• I don’t think you NEED four winter tires, since modern all-season tires are pretty good, but our Mustang is now WAY better in snow than our Focus is. It accelerates with very little wheelspin and it stops with very little ABS interference. You could probably just put winter tires on the back, but they help the car stop so much better that if you’re going to install them at all, you may as well install all four if you can.

        In general, to answer the last question, I’d say drivers were more focused on the road back then, but that’s a generalization that’s probably not totally true.

    • No need to remenber here in Qc , snow tire are mandatory starting 15 décember of each year . There even police checkpoint each 15 dec to give you big ticket if you didn’t put yours yet .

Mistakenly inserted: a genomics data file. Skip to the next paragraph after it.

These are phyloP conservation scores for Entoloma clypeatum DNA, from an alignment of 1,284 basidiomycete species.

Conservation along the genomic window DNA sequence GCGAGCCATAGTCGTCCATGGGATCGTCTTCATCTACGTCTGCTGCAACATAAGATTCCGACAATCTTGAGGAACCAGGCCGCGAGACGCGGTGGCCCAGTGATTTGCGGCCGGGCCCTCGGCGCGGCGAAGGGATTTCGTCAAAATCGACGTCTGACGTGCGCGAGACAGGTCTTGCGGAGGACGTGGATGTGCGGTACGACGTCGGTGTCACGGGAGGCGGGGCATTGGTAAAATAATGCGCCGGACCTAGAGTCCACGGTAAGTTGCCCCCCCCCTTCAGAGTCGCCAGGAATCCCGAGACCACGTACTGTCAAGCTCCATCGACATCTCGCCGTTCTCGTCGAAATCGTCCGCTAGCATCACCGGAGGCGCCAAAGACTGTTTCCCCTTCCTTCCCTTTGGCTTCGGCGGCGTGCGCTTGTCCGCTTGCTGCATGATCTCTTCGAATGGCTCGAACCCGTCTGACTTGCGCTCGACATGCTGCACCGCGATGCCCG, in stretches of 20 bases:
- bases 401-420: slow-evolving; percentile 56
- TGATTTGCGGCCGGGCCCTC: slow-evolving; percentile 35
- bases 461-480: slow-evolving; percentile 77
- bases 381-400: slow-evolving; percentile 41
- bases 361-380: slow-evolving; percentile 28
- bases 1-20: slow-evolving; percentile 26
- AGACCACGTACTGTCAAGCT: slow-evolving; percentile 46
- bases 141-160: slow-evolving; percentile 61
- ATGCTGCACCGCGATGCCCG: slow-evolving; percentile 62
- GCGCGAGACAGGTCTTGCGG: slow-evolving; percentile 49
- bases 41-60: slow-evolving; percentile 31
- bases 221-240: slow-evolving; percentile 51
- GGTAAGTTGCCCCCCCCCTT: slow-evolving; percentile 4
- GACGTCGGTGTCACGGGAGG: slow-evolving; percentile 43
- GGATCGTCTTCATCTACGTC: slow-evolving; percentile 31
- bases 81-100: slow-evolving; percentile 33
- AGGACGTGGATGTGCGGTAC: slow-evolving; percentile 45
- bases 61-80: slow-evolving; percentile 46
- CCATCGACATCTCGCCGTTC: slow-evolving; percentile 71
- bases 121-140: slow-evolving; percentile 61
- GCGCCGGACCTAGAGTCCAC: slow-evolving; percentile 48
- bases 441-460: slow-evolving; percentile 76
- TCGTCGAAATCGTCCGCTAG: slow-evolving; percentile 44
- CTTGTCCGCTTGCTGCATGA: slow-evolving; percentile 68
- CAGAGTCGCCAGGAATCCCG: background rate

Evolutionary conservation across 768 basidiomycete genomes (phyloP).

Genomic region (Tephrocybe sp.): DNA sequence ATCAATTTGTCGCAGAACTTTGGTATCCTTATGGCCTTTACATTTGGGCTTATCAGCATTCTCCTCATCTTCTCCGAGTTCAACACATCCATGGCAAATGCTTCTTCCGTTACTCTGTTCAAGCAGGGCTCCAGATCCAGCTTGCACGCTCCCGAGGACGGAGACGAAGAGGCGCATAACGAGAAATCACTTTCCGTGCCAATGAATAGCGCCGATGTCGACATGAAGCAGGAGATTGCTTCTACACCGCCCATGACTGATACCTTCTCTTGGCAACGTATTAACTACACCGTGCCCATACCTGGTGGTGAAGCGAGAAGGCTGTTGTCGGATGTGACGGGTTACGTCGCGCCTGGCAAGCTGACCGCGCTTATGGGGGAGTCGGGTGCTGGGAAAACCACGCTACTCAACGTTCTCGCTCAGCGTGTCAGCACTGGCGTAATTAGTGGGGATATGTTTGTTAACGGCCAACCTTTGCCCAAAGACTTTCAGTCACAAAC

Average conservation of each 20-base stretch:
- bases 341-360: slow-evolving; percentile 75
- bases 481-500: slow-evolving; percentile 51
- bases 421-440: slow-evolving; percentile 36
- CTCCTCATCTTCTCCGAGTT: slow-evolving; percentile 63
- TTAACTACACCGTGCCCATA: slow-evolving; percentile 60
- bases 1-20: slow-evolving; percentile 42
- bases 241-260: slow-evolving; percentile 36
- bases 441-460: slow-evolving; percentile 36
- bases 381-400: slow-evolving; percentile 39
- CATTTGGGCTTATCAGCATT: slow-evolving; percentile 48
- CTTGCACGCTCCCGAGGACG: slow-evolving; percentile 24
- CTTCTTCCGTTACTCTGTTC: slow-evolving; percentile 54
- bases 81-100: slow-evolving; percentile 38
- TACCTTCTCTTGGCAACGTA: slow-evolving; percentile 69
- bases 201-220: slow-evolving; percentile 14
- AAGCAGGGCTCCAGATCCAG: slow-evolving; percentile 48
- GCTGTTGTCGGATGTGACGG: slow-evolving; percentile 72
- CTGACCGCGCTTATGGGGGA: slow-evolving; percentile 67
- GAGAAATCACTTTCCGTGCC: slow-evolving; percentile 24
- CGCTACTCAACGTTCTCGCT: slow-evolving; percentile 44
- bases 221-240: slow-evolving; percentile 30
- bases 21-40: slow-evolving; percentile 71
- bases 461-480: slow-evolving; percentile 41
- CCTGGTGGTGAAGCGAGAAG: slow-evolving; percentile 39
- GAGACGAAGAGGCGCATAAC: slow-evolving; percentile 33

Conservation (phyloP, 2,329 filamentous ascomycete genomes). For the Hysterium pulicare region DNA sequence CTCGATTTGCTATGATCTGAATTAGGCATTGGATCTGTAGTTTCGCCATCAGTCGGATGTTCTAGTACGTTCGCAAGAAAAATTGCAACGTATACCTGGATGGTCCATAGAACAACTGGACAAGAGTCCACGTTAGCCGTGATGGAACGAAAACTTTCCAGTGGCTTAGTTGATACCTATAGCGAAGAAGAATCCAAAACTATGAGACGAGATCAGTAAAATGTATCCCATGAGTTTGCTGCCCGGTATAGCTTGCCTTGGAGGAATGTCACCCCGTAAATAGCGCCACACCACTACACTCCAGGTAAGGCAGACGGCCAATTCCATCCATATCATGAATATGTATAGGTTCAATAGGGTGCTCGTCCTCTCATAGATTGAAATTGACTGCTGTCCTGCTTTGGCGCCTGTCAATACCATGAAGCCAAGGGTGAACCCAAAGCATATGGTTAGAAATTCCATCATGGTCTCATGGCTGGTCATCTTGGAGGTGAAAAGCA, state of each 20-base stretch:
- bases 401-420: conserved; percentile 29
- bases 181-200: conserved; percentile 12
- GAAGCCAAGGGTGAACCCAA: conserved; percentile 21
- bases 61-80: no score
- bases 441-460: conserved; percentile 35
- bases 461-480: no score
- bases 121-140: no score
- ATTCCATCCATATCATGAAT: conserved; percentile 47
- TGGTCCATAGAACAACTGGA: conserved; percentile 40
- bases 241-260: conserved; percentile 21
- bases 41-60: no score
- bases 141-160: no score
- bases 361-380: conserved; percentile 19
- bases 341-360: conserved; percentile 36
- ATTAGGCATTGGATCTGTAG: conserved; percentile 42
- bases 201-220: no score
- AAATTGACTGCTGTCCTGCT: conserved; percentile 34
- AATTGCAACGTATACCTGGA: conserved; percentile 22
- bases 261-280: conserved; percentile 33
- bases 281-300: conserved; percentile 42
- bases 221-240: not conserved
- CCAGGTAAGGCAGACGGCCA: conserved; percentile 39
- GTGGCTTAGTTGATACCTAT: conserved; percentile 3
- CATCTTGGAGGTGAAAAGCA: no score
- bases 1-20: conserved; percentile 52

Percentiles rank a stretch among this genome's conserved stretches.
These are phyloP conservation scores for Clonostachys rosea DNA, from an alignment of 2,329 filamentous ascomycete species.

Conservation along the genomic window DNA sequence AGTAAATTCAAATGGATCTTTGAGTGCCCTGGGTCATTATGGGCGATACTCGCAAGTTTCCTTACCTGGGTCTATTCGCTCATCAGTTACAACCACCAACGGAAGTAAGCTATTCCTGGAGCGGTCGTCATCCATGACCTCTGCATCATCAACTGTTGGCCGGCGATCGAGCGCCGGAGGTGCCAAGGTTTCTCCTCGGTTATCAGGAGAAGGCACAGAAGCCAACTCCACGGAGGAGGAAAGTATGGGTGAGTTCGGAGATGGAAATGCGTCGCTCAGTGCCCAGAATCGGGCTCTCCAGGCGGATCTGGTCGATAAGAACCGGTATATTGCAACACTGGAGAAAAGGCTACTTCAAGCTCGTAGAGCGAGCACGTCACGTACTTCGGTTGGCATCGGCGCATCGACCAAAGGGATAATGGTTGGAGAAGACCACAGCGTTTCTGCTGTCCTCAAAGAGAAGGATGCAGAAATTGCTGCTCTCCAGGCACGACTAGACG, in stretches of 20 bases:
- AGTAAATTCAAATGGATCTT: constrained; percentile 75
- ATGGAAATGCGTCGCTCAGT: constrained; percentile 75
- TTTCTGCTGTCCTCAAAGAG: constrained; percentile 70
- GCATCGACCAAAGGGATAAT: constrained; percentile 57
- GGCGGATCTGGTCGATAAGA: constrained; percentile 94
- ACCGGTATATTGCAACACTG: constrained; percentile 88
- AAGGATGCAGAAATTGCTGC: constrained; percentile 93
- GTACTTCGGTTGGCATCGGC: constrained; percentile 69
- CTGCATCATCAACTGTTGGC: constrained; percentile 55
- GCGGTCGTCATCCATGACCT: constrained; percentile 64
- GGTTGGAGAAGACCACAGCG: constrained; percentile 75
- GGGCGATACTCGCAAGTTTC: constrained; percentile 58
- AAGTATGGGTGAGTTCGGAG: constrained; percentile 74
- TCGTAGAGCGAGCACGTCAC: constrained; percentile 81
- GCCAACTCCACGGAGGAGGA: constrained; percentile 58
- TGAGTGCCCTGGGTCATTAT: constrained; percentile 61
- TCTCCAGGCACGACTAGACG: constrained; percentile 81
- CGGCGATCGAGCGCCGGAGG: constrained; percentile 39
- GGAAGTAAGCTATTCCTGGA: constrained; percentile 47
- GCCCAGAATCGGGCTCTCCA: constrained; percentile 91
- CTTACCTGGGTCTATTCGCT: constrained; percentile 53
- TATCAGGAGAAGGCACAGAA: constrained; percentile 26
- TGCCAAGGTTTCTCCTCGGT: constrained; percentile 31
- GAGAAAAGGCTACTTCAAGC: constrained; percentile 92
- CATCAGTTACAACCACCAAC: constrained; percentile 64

• I was told that the Edsel was effectively canceled by the day it was introduced and the only reason it lasted three years was because of dealer agreements. What I don’t understand is the huge losses blamed on the Edsel, as it shared so much with Ford and Mercury.

  5. Both the Edsel and Caddy look remarkably clean. They must have been taken out of the garage just for the picture.
    By the looks of the snow piles behind the Caddy it has to be in snow country. That beautiful car probably rusted to nothing in just a few years and was junked.

    • In the late seventies I owned a 1958 Cadillac Sedan Deville in eastern Montana where the climate is dry and road salt wasn’t used. The car had lots of miles, zero rust and was still going strong many years thereafter. It took a combination of high humidity and road salt contamination to destroy those cars within a few years so the one in the photo, depending on local conditions, may have lasted a long, long time.